Engineers talk about ‘safety factors’ when designing structures. Take the maximum design load and then build the structure so that it can withstand much more stress, so that there is some breathing room. Steelwork in bridges is generally constructed with a safety factor of between five and seven times the expected load, giving them ample room for an additional 300 kilos.

National Highways, which manages Britain’s motorways and A-roads, is not concerned. A spokesperson said: “Our bridges are designed to support heavy 44 tonne trucks, so we are not concerned about the increased weight of much lighter EV cars.”

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Any comments?

Clearly there are limits. The increase in size could theoretically cause problems for some of the oldest car parks, said Kelvin Reynolds, chief technical officer of the British Parking Association.

He said car parks built in the last decade would not pose any problems because they were built with heavy-duty SUVs in mind, but “older car parks may pose some initial risks that need to be addressed – not that that cannot be addressed , but that needs to be addressed.”

There are options for owners of parking garages. They could undertake works to strengthen their buildings – although this could be difficult and expensive. Or they could limit the number of cars allowed on each floor. That could lead to a loss of profit, even though the losses would likely be minimal for many parking garages.

“The transition is going to be the challenge,” Reynolds said. He recommended regular surveys by car park owners to ensure their premises were in good order.

Governments could encourage smaller cars through policies such as taxes and parking fees. Photo: Christopher Thomond/The Guardian

In the longer term, however, the assumption that electric cars will always be heavier is also open to question. Auke Hoekstra, energy transition researcher at Eindhoven University of Technology, estimates that batteries pack twice as much energy into the same weight every decade. If this continues, the weight problem will disappear before it even starts.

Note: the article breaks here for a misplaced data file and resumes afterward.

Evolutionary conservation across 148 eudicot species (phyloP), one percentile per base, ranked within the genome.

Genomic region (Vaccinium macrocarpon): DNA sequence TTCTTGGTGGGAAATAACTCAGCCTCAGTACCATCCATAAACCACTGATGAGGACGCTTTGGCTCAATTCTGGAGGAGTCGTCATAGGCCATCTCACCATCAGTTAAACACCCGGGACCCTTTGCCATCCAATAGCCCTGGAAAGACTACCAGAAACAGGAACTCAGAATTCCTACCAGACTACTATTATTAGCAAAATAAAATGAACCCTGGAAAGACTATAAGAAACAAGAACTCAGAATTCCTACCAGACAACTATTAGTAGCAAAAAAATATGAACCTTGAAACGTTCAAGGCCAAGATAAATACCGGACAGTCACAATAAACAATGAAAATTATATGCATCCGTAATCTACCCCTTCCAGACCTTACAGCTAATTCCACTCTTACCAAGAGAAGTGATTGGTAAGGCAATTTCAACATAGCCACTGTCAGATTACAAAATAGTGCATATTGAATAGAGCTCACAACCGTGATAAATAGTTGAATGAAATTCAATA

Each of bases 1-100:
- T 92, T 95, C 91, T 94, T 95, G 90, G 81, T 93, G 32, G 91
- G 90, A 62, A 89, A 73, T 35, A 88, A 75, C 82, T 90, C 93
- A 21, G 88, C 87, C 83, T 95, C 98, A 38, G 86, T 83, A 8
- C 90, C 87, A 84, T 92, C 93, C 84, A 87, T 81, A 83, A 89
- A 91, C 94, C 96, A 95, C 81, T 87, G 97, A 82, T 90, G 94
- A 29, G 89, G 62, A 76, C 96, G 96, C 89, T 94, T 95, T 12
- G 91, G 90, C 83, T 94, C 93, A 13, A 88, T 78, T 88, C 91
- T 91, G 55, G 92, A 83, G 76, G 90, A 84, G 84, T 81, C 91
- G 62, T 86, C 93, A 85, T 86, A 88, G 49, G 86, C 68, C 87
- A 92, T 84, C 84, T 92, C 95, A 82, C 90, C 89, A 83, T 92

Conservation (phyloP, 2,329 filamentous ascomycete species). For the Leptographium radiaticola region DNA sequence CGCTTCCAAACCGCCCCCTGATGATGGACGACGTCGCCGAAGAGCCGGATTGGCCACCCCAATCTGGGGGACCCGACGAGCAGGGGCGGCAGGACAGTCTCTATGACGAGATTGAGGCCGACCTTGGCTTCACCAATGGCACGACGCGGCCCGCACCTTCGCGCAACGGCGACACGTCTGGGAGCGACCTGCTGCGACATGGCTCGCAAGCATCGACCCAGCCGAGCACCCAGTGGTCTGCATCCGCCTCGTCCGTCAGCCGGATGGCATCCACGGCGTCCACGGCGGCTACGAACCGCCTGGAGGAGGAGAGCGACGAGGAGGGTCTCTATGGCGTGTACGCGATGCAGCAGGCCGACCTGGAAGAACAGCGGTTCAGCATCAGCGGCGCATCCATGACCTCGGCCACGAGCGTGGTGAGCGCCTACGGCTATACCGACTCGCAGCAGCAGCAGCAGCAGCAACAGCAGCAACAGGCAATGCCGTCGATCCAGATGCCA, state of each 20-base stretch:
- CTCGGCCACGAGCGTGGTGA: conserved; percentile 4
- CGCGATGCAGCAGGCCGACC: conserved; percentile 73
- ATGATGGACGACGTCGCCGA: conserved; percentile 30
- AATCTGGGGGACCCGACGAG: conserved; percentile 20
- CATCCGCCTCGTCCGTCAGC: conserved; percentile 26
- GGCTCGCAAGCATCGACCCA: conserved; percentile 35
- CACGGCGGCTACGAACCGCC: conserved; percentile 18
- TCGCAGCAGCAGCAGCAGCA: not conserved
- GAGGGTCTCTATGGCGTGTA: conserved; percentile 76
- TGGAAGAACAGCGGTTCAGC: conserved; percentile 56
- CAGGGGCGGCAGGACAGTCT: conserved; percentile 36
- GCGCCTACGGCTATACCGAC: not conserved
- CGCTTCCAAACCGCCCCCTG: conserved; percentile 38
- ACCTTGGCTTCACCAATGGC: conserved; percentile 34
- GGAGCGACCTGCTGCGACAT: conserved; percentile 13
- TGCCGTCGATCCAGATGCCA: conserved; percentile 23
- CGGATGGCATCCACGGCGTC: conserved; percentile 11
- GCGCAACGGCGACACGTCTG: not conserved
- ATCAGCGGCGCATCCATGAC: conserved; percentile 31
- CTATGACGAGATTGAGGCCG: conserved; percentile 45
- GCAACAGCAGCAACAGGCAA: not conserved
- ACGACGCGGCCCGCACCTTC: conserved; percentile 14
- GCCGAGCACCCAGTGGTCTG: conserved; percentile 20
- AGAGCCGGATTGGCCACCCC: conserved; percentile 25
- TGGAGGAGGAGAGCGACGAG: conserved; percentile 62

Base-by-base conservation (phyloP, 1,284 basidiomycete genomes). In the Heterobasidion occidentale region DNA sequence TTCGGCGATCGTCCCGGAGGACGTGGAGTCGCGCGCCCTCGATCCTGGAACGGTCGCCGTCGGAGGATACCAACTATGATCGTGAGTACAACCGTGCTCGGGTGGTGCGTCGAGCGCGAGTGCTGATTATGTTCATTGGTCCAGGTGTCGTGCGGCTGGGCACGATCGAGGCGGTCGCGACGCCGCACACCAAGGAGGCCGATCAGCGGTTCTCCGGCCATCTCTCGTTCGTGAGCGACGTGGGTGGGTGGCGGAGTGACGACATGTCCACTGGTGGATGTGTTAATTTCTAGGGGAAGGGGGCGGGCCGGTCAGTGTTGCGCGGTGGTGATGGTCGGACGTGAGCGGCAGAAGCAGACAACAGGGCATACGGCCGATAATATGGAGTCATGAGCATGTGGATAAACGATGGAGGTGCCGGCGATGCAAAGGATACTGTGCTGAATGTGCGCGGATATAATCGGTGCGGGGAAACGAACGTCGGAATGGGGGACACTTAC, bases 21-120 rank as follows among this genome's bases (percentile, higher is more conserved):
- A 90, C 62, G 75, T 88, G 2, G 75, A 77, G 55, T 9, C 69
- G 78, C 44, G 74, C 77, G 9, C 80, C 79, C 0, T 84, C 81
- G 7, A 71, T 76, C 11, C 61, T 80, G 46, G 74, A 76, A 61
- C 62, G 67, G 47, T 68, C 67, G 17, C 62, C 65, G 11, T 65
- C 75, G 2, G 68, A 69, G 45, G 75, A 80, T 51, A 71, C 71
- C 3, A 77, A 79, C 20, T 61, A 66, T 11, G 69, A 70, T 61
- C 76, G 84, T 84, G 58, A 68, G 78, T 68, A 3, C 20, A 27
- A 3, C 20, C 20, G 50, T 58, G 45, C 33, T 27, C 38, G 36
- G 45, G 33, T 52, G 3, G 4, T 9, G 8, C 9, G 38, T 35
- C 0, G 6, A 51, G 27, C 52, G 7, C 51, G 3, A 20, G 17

T&E’s Mathieu said governments should encourage smaller cars through policies such as taxes and parking fees. This would have benefits far beyond road wear: it would use fewer resources, reduce CO2 emissions and reduce the risk of damage to parking lots.

“It is not inevitable that electric cars will be much heavier” than cars with a combustion engine, Mathieu said. “We can and must move from combustion engines to electric cars, while at the same time reversing the SUV trend.”

The verdict

Extra weight of electric cars could cause problems in the margin and in the short term. However, it is unlikely that most EV drivers will ever experience immediate problems.

Some parking lot owners could be affected, and if electric trucks become heavier when they become widespread, it could mean higher road maintenance costs.

But almost all direct costs will be borne by infrastructure maintenance budgets. The ECIU’s Walker said concerns about extra weight for electric vehicles were simply “vastly exaggerated”. However, he added that automakers do have a responsibility to produce smaller electric cars, after years of focusing on the most profitable SUVs.

The extra weight of electric cars is unlikely to accelerate the destruction of roads, bridges and parking garages. Concerns about weight threaten to distract from the ultimate prize: reducing carbon emissions to net zero.